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Global Focus Program

At Chatham University, 2019-2020 is the Year of Morocco. Throughout the academic year, Chatham will host events focused on Morocco as part of Global Focus, with many open to the public. More events will be added to this page throughout the year.

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The award winning Global Focus program seeks to instill global competence in Chatham students by leading a campus-wide initiative focused on a specific country or region of the world over the course of an academic year through the curriculum, films, lectures, performances and cuisine.

The program also promotes cross-cultural understanding by forging connections with off-campus international initiatives in the greater Pittsburgh area and beyond.

Contact Us
Dr. Luke Peterson
Faculty Coordinator Global Focus 2019-2020
Chatham University
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Located on the northwestern tip of the African continent, Morocco is a culturally rich and geographically stunning country totaling a population of nearly 37 million people. The name “Morocco” comes into English most likely as an Anglicization of a Spanish term for the Arabic-speaking peoples of North Africa, the Marruecos. But the name for Morocco used by its citizens themselves in the local Arabic dialect is Al-Maghreb Al-Aqsa or simply Al-Maghreb, meaning “The Farthest (Point) West,” a name that evokes the substantial distance between the Moroccan coastline and Arabian Peninsula which birthed the Islamic faith and codified the Arabic language in the 7th and 8th centuries of the Common Era.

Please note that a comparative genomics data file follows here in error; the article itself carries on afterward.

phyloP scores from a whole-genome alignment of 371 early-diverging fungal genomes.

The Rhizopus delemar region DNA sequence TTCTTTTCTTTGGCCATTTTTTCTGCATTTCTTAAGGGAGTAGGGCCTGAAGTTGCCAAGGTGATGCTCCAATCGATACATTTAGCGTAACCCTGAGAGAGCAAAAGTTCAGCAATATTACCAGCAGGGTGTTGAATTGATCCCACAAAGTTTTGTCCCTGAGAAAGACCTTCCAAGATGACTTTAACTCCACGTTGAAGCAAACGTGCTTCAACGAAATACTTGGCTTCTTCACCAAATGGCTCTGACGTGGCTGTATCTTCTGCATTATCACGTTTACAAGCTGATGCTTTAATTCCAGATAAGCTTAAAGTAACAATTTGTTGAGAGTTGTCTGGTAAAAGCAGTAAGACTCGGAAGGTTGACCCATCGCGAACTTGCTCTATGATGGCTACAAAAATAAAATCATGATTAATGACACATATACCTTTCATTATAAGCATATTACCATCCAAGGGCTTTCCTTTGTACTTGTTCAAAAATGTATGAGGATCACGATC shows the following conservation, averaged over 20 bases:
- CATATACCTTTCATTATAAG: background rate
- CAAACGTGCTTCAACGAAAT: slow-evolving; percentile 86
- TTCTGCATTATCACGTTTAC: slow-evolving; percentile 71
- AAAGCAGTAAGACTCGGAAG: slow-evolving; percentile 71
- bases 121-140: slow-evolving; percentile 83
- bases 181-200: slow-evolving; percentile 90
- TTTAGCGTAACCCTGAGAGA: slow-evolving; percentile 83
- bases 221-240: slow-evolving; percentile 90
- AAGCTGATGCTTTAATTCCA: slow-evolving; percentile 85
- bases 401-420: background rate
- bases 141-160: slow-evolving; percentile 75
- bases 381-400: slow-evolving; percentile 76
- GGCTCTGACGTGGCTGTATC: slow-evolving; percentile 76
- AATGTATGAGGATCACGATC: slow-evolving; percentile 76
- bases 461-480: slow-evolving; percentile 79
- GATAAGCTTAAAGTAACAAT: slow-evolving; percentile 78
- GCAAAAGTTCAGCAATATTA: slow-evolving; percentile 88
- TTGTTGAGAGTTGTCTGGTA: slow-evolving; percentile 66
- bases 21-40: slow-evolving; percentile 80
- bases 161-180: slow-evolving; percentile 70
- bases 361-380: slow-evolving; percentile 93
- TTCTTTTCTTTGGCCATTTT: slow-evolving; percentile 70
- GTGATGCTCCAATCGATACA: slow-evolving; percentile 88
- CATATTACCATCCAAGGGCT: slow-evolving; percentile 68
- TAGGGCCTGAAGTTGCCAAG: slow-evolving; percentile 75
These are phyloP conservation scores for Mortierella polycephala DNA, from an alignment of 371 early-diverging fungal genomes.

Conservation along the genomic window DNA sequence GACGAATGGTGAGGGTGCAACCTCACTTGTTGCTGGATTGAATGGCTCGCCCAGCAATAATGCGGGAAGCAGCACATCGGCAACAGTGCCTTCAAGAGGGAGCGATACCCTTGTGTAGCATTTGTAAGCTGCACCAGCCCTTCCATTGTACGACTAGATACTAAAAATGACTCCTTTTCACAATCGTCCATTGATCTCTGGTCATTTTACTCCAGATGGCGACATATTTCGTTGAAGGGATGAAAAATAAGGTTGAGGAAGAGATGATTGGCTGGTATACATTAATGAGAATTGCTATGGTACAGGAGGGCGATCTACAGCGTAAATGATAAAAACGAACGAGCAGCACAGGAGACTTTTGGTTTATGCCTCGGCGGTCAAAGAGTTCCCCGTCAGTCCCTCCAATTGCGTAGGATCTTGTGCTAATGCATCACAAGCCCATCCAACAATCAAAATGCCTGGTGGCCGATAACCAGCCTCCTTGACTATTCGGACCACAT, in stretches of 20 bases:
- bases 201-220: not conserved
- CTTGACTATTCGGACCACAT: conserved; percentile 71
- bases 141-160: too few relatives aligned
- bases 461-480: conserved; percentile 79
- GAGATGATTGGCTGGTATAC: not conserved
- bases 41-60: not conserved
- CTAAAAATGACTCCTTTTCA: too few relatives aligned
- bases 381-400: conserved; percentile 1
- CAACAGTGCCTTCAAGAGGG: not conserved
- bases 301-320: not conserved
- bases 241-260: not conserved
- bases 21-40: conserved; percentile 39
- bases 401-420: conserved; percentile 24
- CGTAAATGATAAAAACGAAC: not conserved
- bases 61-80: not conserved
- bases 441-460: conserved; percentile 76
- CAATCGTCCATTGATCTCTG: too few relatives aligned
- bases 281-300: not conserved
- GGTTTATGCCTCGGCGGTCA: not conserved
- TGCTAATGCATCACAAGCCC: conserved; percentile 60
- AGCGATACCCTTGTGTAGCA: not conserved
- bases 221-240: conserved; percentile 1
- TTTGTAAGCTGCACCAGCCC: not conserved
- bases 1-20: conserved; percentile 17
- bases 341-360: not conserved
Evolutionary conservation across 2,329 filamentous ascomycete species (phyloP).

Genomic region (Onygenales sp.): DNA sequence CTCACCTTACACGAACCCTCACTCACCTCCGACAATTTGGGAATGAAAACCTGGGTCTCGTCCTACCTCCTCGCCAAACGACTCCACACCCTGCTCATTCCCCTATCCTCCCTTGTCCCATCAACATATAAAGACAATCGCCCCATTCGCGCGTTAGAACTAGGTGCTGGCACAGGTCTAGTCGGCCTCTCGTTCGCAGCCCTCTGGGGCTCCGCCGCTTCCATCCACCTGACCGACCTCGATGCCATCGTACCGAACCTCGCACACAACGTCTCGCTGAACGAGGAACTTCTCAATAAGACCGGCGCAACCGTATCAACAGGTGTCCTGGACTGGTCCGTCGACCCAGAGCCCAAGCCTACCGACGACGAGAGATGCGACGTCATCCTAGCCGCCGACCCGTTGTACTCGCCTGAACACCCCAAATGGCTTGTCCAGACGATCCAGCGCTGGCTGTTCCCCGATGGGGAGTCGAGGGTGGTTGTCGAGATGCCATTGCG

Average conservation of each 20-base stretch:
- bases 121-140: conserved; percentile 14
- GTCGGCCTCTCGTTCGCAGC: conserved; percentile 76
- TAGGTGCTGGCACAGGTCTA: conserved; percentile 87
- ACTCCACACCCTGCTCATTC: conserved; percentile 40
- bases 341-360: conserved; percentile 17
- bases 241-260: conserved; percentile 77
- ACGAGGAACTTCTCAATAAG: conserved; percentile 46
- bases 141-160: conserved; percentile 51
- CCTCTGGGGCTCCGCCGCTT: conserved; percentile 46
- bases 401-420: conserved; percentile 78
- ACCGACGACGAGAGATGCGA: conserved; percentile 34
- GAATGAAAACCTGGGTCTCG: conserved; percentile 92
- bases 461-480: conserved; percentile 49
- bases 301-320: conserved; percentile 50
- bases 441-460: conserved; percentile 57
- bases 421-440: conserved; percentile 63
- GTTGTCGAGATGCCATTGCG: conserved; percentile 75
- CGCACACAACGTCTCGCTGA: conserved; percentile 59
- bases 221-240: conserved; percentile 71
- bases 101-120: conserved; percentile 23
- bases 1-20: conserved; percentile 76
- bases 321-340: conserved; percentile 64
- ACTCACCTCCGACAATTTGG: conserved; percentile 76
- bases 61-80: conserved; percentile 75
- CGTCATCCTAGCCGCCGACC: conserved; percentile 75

The Spanish influence on Morocco extends beyond language, though. For more than 700 years, a Spanish Muslim civilization flourished across the Iberian Peninsula joining amazingly diverse cultural elements together under the banner of one, unified policy and society: Al-Andalus or simply Andalusia. Today, Morocco’s link to nearby Spain (only 14 kilometers across the Strait of Gibraltar) represents its link to Europe and to the broadly framed “West,” and invites daily examination of themes such as regional migration, national identity, the contingency of culture, and the concept of global citizenship throughout the Mediterranean Basin.

During the 1950s and 60s, Morocco was a haven for European and American artists and intellectuals like the writers William S. Burroughs and Tennessee Williams. Today, tourism is still one of Morocco’s most important industries as the country routinely welcomes more than 10 million visitors per year in order to sample a vibrant mix of Arab, Berber, Amazigh, Jewish, Spanish, and Phoenician cultures that have given Morocco the unique character it possesses today.